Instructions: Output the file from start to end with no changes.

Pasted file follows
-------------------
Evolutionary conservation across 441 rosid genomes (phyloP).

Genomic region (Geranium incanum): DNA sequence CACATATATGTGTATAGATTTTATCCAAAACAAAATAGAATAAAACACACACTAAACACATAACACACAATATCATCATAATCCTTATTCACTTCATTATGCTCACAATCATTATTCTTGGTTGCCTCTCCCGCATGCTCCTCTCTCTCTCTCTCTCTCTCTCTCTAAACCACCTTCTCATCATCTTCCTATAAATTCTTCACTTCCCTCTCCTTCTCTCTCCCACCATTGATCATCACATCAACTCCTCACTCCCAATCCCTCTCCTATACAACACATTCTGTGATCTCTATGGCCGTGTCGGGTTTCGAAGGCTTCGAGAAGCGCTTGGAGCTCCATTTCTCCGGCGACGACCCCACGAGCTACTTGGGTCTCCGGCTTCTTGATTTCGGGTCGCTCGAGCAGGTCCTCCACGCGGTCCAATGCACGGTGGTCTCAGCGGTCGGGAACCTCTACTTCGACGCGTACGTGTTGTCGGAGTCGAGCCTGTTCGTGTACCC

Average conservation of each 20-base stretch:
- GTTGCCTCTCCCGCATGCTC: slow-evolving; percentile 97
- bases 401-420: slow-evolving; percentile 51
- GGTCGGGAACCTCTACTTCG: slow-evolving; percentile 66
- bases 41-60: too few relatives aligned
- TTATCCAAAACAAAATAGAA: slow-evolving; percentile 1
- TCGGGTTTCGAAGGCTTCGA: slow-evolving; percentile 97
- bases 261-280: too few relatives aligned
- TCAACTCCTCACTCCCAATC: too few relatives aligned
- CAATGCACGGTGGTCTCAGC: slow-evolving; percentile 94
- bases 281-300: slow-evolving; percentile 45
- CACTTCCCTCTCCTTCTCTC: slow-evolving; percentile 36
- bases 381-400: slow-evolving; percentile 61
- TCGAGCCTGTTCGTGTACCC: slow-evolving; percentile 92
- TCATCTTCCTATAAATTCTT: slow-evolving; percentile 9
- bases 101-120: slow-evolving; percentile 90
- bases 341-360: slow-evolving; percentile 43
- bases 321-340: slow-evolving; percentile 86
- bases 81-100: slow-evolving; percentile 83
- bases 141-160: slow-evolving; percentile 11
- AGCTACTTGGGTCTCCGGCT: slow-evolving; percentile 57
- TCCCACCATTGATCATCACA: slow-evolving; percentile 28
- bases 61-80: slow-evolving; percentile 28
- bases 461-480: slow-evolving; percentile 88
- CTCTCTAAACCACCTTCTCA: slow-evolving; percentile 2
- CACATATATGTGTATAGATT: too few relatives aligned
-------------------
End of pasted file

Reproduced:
Evolutionary conservation across 441 rosid genomes (phyloP).

Genomic region (Geranium incanum): DNA sequence CACATATATGTGTATAGATTTTATCCAAAACAAAATAGAATAAAACACACACTAAACACATAACACACAATATCATCATAATCCTTATTCACTTCATTATGCTCACAATCATTATTCTTGGTTGCCTCTCCCGCATGCTCCTCTCTCTCTCTCTCTCTCTCTCTCTAAACCACCTTCTCATCATCTTCCTATAAATTCTTCACTTCCCTCTCCTTCTCTCTCCCACCATTGATCATCACATCAACTCCTCACTCCCAATCCCTCTCCTATACAACACATTCTGTGATCTCTATGGCCGTGTCGGGTTTCGAAGGCTTCGAGAAGCGCTTGGAGCTCCATTTCTCCGGCGACGACCCCACGAGCTACTTGGGTCTCCGGCTTCTTGATTTCGGGTCGCTCGAGCAGGTCCTCCACGCGGTCCAATGCACGGTGGTCTCAGCGGTCGGGAACCTCTACTTCGACGCGTACGTGTTGTCGGAGTCGAGCCTGTTCGTGTACCC

Average conservation of each 20-base stretch:
- GTTGCCTCTCCCGCATGCTC: slow-evolving; percentile 97
- bases 401-420: slow-evolving; percentile 51
- GGTCGGGAACCTCTACTTCG: slow-evolving; percentile 66
- bases 41-60: too few relatives aligned
- TTATCCAAAACAAAATAGAA: slow-evolving; percentile 1
- TCGGGTTTCGAAGGCTTCGA: slow-evolving; percentile 97
- bases 261-280: too few relatives aligned
- TCAACTCCTCACTCCCAATC: too few relatives aligned
- CAATGCACGGTGGTCTCAGC: slow-evolving; percentile 94
- bases 281-300: slow-evolving; percentile 45
- CACTTCCCTCTCCTTCTCTC: slow-evolving; percentile 36
- bases 381-400: slow-evolving; percentile 61
- TCGAGCCTGTTCGTGTACCC: slow-evolving; percentile 92
- TCATCTTCCTATAAATTCTT: slow-evolving; percentile 9
- bases 101-120: slow-evolving; percentile 90
- bases 341-360: slow-evolving; percentile 43
- bases 321-340: slow-evolving; percentile 86
- bases 81-100: slow-evolving; percentile 83
- bases 141-160: slow-evolving; percentile 11
- AGCTACTTGGGTCTCCGGCT: slow-evolving; percentile 57
- TCCCACCATTGATCATCACA: slow-evolving; percentile 28
- bases 61-80: slow-evolving; percentile 28
- bases 461-480: slow-evolving; percentile 88
- CTCTCTAAACCACCTTCTCA: slow-evolving; percentile 2
- CACATATATGTGTATAGATT: too few relatives aligned